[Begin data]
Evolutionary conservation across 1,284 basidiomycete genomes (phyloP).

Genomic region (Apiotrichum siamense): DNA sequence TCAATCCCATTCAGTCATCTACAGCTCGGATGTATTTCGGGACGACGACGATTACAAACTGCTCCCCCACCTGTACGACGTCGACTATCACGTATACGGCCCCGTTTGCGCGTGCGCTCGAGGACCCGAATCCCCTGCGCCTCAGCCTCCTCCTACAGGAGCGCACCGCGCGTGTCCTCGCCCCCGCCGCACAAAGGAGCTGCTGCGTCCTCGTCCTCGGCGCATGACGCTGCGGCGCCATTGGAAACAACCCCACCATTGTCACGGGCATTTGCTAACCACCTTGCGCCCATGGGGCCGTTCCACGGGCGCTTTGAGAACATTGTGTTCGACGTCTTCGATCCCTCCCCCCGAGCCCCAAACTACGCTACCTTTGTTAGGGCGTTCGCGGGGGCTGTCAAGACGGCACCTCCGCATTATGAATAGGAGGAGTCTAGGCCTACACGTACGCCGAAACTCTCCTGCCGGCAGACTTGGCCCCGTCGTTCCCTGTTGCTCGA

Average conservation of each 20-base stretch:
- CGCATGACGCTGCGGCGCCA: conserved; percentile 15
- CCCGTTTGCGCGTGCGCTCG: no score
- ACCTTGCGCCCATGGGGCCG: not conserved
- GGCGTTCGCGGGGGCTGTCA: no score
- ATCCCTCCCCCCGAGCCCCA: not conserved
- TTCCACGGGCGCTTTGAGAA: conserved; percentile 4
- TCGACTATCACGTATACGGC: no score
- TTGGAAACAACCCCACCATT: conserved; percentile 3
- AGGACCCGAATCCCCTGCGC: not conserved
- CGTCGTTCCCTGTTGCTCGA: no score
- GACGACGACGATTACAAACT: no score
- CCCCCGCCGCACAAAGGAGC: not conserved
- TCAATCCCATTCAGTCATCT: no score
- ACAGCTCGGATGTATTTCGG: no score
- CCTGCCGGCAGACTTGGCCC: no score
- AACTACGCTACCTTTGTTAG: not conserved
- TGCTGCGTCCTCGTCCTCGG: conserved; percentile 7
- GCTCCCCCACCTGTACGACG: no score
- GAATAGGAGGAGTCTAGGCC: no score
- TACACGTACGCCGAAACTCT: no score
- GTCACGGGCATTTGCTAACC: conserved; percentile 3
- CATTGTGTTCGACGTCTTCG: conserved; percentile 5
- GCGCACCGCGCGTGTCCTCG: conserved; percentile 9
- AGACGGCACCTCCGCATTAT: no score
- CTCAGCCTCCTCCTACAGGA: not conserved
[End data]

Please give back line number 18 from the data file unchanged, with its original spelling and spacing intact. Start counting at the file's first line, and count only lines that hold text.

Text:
- CCTGCCGGCAGACTTGGCCC: no score